And what of the image? It is from a more fortuitous outing not long ago. That’s the Space Needle and downtown Seattle in the foreground. In the back rises a snow-clad Mount Rainier.

I rationalize these past two mornings as putting in my time, as payback for the numerous 1-for-1 mornings with which I have been blessed. Or perhaps they are a deposit paid on some future jaw-dropping sunrise. 😉

Photo Notes
f/8, 1/15 second at ISO 200. For this image, I decided to expose for the liveliness in the sky, while leaving the structured forms of the buildings in near-silhouette. This image is very much what came out of the camera…I only applied a bit of tone mapping to accurately reflect the variety of colors that I witnessed that morning.

 

Written by xinapray

March 25, 2012 at 6:54 pm

Sunset, 20120304

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untitled

untitled

One of my favorite activities is catching sunset by the water. It allows me to decompress and recharge; a gorgeous blue hour keeps me in good spirits for days. But the confluence of weather and work this winter has offered me relatively few opportunities to participate in this favorite activity.

Sunday evening brought the potential to make a few frames. I arrived with lots of time to spare but as the big orange orb edged it’s way towards the horizon, the anxiety began to build. It used to feel like I ran through each sunset shoot as if on autopilot. But today, I struggled with composition and finding the right technical settings. And as quickly as the sun was racing past the horizon, so my window of opportunity was closing. I hurried through several frames. This is one of the images that I was able to capture. Shooting seascapes is about relaxing and making a good memory. On this day, it felt like just really hard work. 😉

Photog Notes
f/13, 1/4 second at ISO 200. To help tame the dynamic range, I applied a 2-stop hard-edged graduated neutral density filter when I made the exposure. But the histogram and on-screen blinkies confirmed that I still had blown highlights (where the sun had just dropped below the horizon and in the clouds directly above), so I snapped an exposure just for those areas and manually blended them into the overall image.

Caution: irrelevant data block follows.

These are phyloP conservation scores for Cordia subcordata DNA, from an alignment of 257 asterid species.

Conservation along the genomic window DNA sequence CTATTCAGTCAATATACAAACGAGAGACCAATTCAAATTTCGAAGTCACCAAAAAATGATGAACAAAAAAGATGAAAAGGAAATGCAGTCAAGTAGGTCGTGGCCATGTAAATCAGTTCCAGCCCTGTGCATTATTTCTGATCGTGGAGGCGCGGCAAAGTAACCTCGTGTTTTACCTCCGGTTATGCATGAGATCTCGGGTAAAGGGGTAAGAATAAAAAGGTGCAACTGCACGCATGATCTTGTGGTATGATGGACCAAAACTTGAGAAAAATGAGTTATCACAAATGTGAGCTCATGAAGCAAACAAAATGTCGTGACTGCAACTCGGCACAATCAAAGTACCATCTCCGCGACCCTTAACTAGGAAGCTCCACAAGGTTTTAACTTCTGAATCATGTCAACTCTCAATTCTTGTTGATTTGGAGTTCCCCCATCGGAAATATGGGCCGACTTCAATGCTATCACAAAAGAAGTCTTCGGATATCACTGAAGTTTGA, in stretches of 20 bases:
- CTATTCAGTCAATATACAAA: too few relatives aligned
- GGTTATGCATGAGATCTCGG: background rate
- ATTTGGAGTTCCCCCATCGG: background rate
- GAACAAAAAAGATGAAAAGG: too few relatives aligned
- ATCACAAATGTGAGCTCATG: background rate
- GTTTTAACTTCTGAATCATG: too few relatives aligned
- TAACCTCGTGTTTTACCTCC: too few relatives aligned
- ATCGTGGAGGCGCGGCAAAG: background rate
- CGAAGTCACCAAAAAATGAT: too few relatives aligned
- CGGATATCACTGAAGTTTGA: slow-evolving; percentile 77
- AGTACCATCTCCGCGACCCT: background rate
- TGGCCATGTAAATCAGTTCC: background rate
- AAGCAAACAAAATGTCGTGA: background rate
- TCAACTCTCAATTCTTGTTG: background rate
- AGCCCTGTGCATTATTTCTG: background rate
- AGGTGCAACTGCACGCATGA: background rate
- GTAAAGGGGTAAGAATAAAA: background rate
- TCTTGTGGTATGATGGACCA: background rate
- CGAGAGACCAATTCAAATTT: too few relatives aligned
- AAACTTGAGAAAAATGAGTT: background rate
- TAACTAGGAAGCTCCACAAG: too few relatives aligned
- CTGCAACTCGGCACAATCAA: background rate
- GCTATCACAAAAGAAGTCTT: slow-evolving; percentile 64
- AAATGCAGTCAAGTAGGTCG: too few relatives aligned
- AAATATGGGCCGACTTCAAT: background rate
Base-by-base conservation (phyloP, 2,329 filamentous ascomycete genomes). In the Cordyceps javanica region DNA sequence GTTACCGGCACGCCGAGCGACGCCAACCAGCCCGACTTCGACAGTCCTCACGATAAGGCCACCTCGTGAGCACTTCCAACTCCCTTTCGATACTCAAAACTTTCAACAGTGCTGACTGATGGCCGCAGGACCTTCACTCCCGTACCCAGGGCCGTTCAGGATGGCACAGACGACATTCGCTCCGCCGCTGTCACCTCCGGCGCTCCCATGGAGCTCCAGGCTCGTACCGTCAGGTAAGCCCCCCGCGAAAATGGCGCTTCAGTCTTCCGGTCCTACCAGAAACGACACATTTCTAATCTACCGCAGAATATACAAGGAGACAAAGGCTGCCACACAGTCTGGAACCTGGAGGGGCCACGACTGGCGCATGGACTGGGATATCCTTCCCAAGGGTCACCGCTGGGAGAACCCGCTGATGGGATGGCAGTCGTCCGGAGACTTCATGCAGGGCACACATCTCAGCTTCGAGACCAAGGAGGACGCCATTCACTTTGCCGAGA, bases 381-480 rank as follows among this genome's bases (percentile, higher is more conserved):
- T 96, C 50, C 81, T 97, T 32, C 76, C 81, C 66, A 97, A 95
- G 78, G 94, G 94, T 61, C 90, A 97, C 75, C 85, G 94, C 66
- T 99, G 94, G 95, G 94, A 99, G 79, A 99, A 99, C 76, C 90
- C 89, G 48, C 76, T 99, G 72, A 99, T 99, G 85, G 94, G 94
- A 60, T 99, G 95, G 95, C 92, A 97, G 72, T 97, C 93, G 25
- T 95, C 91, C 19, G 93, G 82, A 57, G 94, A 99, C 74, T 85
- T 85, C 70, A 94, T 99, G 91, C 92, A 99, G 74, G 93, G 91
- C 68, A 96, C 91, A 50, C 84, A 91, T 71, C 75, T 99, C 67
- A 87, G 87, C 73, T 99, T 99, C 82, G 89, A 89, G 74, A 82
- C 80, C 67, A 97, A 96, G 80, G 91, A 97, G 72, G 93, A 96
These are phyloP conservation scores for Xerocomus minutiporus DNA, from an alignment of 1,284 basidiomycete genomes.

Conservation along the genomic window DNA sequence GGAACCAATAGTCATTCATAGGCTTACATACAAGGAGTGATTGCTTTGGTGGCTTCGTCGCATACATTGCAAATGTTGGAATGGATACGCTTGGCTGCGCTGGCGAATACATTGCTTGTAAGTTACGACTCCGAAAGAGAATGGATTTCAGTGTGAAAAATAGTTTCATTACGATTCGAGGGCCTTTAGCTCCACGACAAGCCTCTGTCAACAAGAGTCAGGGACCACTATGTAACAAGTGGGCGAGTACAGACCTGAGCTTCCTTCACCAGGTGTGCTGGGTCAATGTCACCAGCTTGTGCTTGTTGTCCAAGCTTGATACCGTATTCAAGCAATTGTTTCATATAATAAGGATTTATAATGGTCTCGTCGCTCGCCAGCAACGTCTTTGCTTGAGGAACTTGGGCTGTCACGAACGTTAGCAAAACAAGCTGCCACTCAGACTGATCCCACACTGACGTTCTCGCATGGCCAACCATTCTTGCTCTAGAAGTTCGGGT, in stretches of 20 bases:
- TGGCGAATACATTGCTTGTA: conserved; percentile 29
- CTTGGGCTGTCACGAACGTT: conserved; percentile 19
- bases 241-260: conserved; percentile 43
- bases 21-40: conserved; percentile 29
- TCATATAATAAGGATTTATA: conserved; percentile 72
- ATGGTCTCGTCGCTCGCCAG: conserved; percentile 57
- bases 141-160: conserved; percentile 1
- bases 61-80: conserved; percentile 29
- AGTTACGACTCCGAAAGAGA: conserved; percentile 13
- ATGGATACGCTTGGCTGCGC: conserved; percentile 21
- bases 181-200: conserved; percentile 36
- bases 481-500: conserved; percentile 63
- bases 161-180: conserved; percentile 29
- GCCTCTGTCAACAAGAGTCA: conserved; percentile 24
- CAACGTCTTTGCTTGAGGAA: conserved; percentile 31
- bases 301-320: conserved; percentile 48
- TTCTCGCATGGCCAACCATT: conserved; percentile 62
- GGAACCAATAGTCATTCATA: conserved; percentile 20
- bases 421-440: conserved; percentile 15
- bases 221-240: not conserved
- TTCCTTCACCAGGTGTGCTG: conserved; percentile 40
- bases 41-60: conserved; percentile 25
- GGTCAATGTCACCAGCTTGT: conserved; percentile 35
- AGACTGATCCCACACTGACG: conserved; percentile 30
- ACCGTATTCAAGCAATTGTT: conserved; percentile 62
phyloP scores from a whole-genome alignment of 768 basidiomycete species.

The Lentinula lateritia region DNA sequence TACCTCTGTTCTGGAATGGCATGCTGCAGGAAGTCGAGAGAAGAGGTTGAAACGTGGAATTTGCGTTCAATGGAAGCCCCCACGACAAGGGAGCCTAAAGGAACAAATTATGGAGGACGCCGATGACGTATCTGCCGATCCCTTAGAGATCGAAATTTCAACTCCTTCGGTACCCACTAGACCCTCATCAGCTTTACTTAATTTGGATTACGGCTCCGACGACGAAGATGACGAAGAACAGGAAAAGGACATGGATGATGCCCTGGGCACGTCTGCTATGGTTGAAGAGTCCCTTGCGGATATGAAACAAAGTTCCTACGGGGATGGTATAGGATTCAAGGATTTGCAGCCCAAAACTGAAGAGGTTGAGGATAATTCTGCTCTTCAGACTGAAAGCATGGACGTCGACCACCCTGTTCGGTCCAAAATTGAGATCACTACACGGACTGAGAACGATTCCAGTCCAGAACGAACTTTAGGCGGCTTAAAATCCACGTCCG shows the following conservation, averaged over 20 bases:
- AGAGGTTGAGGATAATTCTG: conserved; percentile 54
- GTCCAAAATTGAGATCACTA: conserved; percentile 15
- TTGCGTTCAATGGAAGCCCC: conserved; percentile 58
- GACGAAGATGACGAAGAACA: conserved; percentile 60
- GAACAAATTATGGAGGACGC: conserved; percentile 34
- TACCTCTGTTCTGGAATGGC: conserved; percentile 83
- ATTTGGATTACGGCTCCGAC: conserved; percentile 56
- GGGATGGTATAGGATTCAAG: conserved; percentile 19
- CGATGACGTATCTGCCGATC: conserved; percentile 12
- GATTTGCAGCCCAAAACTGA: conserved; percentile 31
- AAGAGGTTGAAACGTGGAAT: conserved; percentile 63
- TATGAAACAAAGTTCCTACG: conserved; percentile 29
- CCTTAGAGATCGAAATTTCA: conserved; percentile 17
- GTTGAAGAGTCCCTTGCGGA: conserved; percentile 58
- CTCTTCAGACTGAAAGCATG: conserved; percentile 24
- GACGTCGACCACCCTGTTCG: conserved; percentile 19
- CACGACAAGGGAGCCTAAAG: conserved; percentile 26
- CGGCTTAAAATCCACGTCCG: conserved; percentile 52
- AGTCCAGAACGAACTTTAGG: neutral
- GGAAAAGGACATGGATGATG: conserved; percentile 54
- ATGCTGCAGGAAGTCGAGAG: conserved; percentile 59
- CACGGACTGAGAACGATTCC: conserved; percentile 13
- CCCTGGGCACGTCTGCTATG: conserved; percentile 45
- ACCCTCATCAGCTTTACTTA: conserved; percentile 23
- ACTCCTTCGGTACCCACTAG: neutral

Written by xinapray

March 10, 2012 at 4:30 pm

Prelude

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Lindera obtusiloba

Lindera obtusiloba

It has been a really mild winter. I’ve been seeing signs of the trees coming to life and decided to stop in at the arboretum to take a look around. I made this image under a Japanese Spicebush or Lindera obtusiloba. A mature specimen that may actually have seen more days than I, it is one of my favorites of the collection. I’ve spent many a spring or autumn afternoon under it’s brilliant foliage, absorbing the magnificence of the sea of yellows and greens, and bathing in the spicy-sweet fragrance. On this day, it was just awakening from it’s winter slumber.

Photog Notes
f/11, 1/10 second at ISO 400. I shot this on a relatively calm afternoon but these shoots were so thin and delicate that even if I moved a little too quickly, the air would stir just enough that the camera was able to pick up the slight movement. I thus chose to shoot at a higher ISO than I’d have preferred, and underexposed a teeny bit to get a usable shutter speed. In processing, I bumped up the exposure ⅓ stop, and applied a bit of selective dodging and burning.

 

Written by xinapray

February 26, 2012 at 6:14 pm